President Biden scheduled to visit Fort Myers today to assess Hurricane Ian damage

President Joe Biden will visit Fort Myers on Wednesday to “reaffirm his commitment to supporting the people of Florida as they recover and rebuild” from Hurricane Ian, a ferocious storm that struck the Sunshine State a week ago, unleashing widespread destruction of homes and businesses, according to White House officials.

White House spokesperson Karine Jean-Pierre told White House reporters on Tuesday that Biden, along with first lady Jill Biden, are scheduled to meet with small business owners and local residents impacted by the storm.

They will also “thank the federal, state, and local officials working around the clock to provide lifesaving assistance, restore power, distribute food and water, removing debris, and begin rebuilding efforts,” said Jean-Pierre.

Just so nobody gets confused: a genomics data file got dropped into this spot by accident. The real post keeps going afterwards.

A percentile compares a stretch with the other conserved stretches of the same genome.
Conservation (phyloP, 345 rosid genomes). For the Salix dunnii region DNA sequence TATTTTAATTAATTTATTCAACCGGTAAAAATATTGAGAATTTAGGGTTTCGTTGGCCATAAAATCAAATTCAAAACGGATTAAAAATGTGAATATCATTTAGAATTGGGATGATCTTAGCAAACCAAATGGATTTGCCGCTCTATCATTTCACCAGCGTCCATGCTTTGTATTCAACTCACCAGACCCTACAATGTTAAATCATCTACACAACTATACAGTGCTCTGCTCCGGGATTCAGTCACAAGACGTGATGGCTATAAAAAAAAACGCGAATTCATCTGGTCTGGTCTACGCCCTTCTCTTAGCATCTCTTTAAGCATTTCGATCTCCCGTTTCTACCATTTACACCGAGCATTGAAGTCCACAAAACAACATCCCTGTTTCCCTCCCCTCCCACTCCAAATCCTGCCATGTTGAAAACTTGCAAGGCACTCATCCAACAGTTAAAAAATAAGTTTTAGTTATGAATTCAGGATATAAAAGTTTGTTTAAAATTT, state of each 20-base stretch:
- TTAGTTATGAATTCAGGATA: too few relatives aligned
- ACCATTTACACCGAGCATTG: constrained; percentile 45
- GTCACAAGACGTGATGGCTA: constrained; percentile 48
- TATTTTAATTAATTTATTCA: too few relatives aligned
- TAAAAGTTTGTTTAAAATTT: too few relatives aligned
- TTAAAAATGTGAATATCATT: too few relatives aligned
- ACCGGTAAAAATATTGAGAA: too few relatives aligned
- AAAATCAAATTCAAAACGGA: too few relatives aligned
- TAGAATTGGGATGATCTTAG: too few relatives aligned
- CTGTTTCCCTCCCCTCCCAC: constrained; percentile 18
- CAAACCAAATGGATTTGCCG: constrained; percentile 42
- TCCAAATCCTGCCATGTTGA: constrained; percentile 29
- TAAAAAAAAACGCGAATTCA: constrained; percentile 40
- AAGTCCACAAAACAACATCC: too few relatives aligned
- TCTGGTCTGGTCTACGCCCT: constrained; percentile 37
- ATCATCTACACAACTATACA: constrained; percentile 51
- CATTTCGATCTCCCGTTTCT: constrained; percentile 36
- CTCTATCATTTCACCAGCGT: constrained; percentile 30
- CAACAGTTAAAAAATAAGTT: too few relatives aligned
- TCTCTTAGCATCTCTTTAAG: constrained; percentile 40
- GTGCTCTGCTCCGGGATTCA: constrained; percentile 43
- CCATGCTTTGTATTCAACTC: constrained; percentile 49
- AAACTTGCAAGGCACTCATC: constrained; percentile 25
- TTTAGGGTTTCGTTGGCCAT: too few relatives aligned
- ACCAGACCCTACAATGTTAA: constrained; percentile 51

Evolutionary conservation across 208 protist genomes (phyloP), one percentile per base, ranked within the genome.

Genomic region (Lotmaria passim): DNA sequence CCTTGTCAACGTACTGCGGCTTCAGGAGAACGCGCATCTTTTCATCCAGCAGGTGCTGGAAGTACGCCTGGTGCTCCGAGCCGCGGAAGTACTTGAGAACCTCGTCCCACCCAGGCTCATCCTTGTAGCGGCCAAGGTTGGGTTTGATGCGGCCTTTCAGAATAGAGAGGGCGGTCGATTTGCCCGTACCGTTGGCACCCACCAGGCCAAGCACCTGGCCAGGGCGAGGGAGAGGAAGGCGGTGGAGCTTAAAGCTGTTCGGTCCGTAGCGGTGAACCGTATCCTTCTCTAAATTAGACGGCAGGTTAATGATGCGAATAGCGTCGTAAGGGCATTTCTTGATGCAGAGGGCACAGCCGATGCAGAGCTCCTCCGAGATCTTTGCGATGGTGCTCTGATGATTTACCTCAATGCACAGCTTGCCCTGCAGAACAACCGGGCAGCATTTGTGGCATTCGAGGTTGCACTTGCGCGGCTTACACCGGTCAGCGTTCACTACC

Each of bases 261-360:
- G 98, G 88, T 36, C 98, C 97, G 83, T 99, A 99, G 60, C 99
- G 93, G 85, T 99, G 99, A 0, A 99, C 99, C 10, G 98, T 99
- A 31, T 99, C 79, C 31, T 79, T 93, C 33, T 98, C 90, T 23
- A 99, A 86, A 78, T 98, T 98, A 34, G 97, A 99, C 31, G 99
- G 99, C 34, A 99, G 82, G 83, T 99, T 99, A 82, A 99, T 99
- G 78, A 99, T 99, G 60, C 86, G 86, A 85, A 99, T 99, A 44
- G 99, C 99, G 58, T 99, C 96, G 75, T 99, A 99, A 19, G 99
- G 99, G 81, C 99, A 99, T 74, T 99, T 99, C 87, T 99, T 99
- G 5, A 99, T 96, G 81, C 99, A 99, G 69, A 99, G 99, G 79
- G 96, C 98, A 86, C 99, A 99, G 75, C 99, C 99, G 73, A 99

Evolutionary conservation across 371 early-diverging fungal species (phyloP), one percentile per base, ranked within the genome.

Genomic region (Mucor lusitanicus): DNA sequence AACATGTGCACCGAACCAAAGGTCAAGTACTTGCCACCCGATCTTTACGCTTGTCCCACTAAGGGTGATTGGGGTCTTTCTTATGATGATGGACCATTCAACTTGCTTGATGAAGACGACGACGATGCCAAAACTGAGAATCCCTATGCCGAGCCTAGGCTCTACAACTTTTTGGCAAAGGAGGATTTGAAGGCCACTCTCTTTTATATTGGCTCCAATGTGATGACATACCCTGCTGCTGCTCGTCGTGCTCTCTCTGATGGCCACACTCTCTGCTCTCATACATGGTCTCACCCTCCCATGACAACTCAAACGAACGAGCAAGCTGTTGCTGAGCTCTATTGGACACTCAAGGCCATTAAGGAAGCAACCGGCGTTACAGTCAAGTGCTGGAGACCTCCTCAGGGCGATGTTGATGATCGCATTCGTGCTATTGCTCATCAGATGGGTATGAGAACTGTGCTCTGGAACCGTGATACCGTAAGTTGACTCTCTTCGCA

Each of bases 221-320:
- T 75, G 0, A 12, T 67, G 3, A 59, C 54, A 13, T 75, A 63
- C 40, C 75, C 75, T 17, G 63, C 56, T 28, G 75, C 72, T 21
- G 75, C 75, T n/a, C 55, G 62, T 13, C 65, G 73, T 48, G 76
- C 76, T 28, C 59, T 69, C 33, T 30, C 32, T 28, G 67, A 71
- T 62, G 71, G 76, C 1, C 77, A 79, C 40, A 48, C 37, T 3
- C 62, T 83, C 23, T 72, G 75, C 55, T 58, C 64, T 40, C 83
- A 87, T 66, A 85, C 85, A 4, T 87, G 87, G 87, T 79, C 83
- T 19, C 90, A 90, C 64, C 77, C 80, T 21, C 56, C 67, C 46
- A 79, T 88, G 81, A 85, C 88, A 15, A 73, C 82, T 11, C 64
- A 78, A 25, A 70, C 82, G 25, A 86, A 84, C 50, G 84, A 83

She added that Gov. Ron DeSantis, FEMA Administrator Deanne Criswell, along with other state and local officials will share with the president an outline of the “current response and recovery efforts.”

The one-day presidential visit comes one week after the monster-sized Hurricane Ian pummeled the state with crushing storm surge, obliterating wind speeds and torrential rainfall, leaving a swath of devastation from the southwestern coast across the I-4 corridor, from the Gulf to the Atlantic.

The hurricane, the fifth-most powerful to ever hit the U.S., left countless homes and businesses wrecked or underwater and nearly 2.7 million people without power. About 1.2 million people remained without power as of Saturday.

The massive storm made landfall last Wednesday near Cayo Costa just west of Fort Myers, and triggered dramatic search-and-rescue efforts — some by helicopters and airboats — in several hard-hit areas of the state, mostly southwest Florida.

““This is an American crisis. We’re all in this together,” said President Biden last Friday. “I just want the people of Florida to know we see what you’re going through, and we’re with you. We’re going to do everything we can for you.”